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Williams v. Phila. Dept of Prisons

United States District Court, E.D. Pennsylvania

May 24, 2018

ANDRE V. WILLIAMS, SR., Plaintiff,
v.
PHILA. DEPT OF PRISONS, et at, Defendants.

          MEMORANDUM

          KEARNEY, J.

         Andre V. Williams, Sr., currently incarcerated at the Cambria Correctional Center, pro se sues the "Phila. Dept of Prisons, " the "Warden of the Detention Center, " and "Corizon Health/Prison Medical" for civil rights violations under 42 U.S.C. § 1983. He also moves to proceed in forma pauperis. We grant Mr. Williams leave to proceed in forma pauperis but dismiss his Complaint with leave to amend in the accompanying Order.

         I. Alleged facts

         On May 20, 2016, while incarcerated at the Detention Center in Philadelphia, Mr. Williams "slipped and fell down the steps due to the ceiling leaking and the steps being damaged" while "walking around the top tier to retrieve [his] breakfast."[1] Mr. Williams alleges the correctional officer on duty, C/O Johnson, "was reluctant to write a report and to send [him] to medical."[2] The officer subsequently sent Mr. Williams to medical for "a Motrin, a heating pack and put on the doctors list who [he] never [saw]."[3] He submitted a sick call form on May 21, 2016 and "again was told that [he'll] soon see the doctor."[4] Mr. Williams does not plead the involvement of any person other than C/O Johnson. Mr. Williams sues for lack of adequate medical care and now seeks "compensatory and/or punitive damages."[5]

         II. Analysis

         We grant leave to proceed in forma pauperis because it appears Mr. Williams is not capable of paying the fees to commence this civil action.[6] We review the Complaint under 28 U.S.C. § l9l5(e)(2)(B)(ii), requiring us to dismiss the Complaint if it fails to state a claim. Whether a complaint fails to state a claim under § l9l5(e)(2)(B)(ii) is governed by the same standard applicable to motions to dismiss under Federal Rule of Civil Procedure 12(b)(6).[7] We determine whether the complaint contains "sufficient factual matter, accepted as true, to state a claim to relief that is plausible on its face."[8] As Mr. Williams is proceeding pro se, we construe his allegations liberally.[9]

         "To state a claim under § 1983, a plaintiff must allege the violation of a right secured by the Constitution and laws of the United States, and must show that the alleged deprivation was committed by a person acting under color of state law."[10] Mr. Williams does not allege a plausible claim for relief against a Defendant requiring we dismiss his claim under § l9l5(e)(2)(B)(ii).

         A. We dismiss Mr. Williams' claims against the Philadelphia Department of Prisons.

         Mr. Williams sues the Philadelphia Department of Prisons. The Philadelphia Department of Prisons is "not [a] legal entity but instead is a department of the City of Philadelphia".[11] It is not a person under § 1983.[12] We dismiss Mr. Williams' civil rights claims against the "Phila Dept of Prisons." B. We dismiss Mr. Williams' claims against the Warden.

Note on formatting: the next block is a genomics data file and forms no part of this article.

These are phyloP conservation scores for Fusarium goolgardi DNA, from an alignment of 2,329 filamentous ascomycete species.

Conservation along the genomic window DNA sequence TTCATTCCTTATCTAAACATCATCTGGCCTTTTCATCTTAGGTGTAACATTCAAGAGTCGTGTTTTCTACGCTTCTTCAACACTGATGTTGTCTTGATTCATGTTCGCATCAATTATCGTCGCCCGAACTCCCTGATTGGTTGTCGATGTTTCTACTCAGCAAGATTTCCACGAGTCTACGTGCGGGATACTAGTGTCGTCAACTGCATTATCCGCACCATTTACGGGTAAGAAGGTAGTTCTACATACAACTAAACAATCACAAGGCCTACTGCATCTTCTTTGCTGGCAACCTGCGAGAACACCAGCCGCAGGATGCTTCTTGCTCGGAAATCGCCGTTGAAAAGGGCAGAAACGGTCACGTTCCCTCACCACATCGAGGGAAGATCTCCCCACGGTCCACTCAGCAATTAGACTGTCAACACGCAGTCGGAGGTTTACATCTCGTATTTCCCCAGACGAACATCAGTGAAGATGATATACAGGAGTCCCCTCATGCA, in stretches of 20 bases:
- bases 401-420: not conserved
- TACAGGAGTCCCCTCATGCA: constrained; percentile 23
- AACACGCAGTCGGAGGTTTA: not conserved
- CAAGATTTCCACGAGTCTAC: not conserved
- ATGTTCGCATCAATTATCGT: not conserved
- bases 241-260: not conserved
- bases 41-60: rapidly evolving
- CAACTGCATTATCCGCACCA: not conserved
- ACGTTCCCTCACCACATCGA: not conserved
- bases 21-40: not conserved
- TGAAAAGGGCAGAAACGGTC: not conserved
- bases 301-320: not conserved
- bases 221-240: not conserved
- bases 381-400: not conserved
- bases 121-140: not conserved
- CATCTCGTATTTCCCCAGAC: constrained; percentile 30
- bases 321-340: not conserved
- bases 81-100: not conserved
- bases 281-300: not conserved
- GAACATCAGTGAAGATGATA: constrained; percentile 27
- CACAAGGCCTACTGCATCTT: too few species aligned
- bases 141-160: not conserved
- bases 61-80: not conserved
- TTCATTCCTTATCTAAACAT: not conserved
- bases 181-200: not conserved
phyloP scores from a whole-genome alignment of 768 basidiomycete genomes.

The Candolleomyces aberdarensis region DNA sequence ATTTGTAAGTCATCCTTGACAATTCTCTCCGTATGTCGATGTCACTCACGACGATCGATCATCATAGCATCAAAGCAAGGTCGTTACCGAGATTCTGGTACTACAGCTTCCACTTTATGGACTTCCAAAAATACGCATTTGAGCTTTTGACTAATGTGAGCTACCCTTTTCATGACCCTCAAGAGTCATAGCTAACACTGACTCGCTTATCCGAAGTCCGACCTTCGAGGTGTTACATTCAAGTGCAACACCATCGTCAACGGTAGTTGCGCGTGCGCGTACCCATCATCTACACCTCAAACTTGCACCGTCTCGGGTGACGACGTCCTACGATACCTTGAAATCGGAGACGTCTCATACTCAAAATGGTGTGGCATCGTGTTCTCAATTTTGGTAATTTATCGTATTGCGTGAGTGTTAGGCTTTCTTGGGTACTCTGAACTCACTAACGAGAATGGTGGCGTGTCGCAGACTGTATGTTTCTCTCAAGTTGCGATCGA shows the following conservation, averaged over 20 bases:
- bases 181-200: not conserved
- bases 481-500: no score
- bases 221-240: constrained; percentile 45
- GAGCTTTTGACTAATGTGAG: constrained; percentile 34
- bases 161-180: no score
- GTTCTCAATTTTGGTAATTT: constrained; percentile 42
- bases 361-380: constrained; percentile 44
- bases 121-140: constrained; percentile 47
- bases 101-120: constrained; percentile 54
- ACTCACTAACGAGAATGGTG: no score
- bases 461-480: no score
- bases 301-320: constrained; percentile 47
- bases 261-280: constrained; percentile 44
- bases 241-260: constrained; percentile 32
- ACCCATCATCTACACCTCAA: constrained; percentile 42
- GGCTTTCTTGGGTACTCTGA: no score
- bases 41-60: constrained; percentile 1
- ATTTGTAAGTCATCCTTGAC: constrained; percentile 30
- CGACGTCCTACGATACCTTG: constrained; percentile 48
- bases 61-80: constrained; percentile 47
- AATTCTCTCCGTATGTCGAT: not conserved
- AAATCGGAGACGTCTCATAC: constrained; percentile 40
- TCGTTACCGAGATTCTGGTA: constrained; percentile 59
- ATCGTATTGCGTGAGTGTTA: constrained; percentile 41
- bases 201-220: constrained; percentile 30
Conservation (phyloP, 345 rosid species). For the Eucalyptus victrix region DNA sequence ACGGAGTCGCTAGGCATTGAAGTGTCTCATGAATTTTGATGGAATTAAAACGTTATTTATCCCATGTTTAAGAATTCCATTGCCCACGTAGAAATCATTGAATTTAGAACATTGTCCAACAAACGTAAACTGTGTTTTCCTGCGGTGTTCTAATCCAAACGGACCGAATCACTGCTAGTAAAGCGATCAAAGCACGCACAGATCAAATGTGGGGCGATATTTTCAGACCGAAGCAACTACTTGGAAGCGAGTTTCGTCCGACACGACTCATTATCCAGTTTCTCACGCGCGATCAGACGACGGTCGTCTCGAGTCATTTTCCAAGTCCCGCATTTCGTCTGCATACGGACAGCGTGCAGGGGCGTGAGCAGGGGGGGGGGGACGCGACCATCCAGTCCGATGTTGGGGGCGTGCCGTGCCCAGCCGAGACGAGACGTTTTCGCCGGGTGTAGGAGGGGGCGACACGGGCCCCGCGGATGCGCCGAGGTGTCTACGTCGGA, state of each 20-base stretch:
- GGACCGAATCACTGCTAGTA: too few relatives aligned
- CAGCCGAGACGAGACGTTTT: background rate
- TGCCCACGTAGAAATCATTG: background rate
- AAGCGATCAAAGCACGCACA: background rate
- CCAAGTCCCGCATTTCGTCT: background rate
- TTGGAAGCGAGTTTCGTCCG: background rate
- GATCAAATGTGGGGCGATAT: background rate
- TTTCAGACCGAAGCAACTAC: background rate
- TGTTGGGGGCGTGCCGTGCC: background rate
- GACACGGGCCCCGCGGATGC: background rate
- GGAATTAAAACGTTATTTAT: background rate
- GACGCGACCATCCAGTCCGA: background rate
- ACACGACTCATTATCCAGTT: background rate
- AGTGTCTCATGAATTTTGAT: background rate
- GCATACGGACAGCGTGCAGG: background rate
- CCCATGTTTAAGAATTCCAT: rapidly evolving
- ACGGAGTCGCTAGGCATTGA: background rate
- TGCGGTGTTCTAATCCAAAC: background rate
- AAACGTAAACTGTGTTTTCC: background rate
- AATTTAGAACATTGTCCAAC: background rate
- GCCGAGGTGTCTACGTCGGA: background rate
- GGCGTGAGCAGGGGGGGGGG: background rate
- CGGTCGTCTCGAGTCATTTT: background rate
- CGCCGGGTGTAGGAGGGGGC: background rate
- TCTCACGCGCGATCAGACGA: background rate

Mr. Williams sues the Warden of the Detention Center but he does not allege conduct by the Warden. Absent direct involvement, we presume Mr. Williams is suing the Warden because of his supervisory role.

         Mr. Williams does not state a claim against the Warden of the Detention Center. "Because vicarious liability is inapplicable to ... § 1983 suits, a plaintiff must plead that each Government-official defendant, through the official's own individual actions, has violated the Constitution."[13] There are "two general ways in which a supervisor-defendant may be liable for unconstitutional acts undertaken by subordinates."[14] First, a supervisor may be liable if he or she "'with deliberate indifference to the consequences, established and maintained a policy, practice or custom which directly caused [the] constitutional harm."[15] "Second, a supervisor may be personally liable under § 1983 if he or she participated in violating the plaintiffs rights, directed others to violate them, or, as the person in charge, had knowledge of and acquiesced in the subordinate's unconstitutional conduct."[16]

         Because Mr. Williams fails to mention the Warden in the body of his Complaint, he has not stated a basis for imposing liability against the Warden. We will dismiss the undefined claims against the Warden.

         C. We dismiss Mr. Williams' claims against Corizon Health/Prison Medical.

         Mr. Williams' claims against "Corizon Health/Prison Medical" also fail. To the extent Mr. Williams is referring to Corizon Health, it may not be held liable under § 1983 unless its policies or customs violated Mr. Williams' rights.[17] Mr. Williams does not allege the existence of a policy or custom. To the extent he is referring to the medical department at the Detention Center, the Department is not a person subject to suit under ...


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